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Satellite capacity, video streaming and other meanderings

Assistant Professor

Satellite capacity, video streaming and other meanderings

OK, did some simple math here, please correct me if I made any errors.

 

1. Echostar 19 has been advertised as having "up to" 220 Gbps throughput: http://spacenews.com/atlas-5-launches-echostar-19/

 

2. Netflix says 5 Mbps is needed for HD streaming: https://help.netflix.com/en/node/306

 

3. So, divide 220 Gbps by 5 Mbps and you get the max user capacity at that speed which equals 44,000 customers. 

 

4. In my feeble mind that says if 44,000 customers are trying to stream video at HD, at the same time of night, the satellite throughput is already maxed out.

 

I realise there is compression and other things being used but still, 44,000 or even 50,000 doesn't seem like that many users to send things over the edge when talking a half million users at least on each of  the Echostar 17 & 19 satellites.

 

Please tell me if my math or logic is off. Point I'm trying to make is people who think they are an island streaming at the higher definitions are affecting the entire ocean.

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Assistant Professor

Re: Satellite capacity, video streaming and other meanderings

Your math seems right, but let's say for the benefit of doubt that most people aren't doing HD (really a worst case scenario) and there's a 4:1 requirement for HD-to-SD.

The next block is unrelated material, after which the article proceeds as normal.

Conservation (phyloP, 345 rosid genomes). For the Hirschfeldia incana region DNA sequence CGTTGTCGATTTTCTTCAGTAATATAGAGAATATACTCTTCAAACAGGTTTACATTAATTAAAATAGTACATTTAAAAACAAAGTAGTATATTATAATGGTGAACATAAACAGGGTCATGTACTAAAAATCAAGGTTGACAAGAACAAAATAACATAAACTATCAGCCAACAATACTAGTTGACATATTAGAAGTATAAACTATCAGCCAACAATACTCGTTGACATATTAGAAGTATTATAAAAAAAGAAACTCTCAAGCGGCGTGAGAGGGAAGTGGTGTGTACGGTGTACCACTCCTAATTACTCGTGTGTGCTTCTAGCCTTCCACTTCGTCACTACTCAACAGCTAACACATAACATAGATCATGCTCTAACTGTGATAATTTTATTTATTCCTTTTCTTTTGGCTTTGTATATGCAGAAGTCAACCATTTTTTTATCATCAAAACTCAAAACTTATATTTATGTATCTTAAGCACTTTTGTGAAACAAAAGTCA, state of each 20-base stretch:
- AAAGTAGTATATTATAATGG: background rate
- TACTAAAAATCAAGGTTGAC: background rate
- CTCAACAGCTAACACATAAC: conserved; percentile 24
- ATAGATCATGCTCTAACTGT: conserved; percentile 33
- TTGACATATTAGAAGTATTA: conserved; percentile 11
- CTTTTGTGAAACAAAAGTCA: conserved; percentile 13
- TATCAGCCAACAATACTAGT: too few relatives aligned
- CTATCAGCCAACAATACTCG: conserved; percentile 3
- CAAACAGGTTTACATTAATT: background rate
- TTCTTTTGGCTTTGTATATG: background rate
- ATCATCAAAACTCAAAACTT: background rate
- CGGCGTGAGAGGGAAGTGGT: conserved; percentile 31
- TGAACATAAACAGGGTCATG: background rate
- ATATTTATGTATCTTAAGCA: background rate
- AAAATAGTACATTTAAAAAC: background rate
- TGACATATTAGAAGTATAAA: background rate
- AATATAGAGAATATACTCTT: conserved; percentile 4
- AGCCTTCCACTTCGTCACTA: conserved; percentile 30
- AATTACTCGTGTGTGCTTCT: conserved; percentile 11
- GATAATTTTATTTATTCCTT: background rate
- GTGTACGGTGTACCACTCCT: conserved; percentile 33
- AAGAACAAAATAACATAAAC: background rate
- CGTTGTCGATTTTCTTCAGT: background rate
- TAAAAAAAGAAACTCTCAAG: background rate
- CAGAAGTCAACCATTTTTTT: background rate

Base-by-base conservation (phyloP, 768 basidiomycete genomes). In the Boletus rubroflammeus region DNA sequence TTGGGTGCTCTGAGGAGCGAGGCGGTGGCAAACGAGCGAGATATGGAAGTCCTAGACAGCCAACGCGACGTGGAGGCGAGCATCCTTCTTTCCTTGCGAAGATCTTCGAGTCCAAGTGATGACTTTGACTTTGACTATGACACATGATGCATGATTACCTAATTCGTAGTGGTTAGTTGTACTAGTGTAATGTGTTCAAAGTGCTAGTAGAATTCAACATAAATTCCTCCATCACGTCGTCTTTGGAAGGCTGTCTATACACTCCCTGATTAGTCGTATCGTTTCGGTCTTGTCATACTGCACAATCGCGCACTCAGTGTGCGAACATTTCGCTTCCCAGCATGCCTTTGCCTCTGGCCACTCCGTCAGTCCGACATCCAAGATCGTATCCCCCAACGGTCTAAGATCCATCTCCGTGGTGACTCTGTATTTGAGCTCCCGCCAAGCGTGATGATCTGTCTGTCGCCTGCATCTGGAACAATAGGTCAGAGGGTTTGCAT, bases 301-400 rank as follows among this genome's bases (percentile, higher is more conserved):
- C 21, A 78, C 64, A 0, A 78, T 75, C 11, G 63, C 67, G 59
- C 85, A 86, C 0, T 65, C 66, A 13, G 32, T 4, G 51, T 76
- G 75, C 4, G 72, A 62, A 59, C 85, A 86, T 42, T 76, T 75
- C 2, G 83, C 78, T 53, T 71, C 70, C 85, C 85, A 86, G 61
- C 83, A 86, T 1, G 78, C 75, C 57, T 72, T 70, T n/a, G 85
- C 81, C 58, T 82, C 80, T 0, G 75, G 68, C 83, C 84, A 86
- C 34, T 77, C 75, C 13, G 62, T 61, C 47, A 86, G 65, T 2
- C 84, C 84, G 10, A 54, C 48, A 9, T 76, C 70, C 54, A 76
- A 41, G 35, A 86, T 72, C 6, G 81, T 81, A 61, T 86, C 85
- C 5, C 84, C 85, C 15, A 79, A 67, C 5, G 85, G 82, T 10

That would make the requirement for SD 1.25Mbps: 220,000/1.25 = 176,000 simultaneous streamers.

Now let's split that amongst 95 beams: 176,000/95 = only 1,853 (rounded) needed to max each beam, give or take.

Makes it seem like the initial assumption that a pileup of cord-cutters might be causing the congestion is more and more plausible.

 

Edit: Also seems to make sense that it initially seemed to be worse around Sun/Mon/Thus Night Football and on Sat/Sun day games, so I'd anticipate a pileup of fantasy stuff going on, as well as game streaming.


* Disclaimer: I am a HughesNet customer and not a HughesNet employee. All of my comments are my own and do not necessarily represent HughesNet in any way.
Assistant Professor

Re: Satellite capacity, video streaming and other meanderings

Agree, we honestly don't stream that much Netflix, especially during prime time, maybe a couple times a week. Then it is in low def as I said before.

 

I think a lot are trying to do HD at night, then they complain here or the call center when buffering. Satellite and gateways trying to parcel out the bandwidth.

 

Definitely agree the younger cord cutters, we have OTA TV, trying to keep the better half from making us getting satellite TV....lol.

 

PS: My math problem was worse case. Really don't think 44,000 trying to stream HD during prime time is that outrageous. Many grew up thinking they flick a switch and it happens. God forbid they do streaming in SD.

Distinguished Professor IV

Re: Satellite capacity, video streaming and other meanderings

And this is what those 44,000 are doing to me.  Smiley Sad  

 

3TqIStEDs.png

 

Granted, I'm still able to browse and Facebook without issue.  


AMD FX-6100 | Samsung 250GB 840 EVO SSD | Western Digital Blue 500GB HDD | 16GB DDR3-1866 | EVGA Geforce GTX 550ti | Windows 10 Pro 64-bit
Assistant Professor

Re: Satellite capacity, video streaming and other meanderings


@GabeU wrote:

And this is what those 44,000 are doing to me.  Smiley Sad  

 

3TqIStEDs.png

 

Granted, I'm still able to browse and Facebook without issue.  


Things are actually getting better for me on ES 17 Gen 4 since people are bailing to Gen 5 ES 19. Things still get bad on weekends and holidays or big sports nights.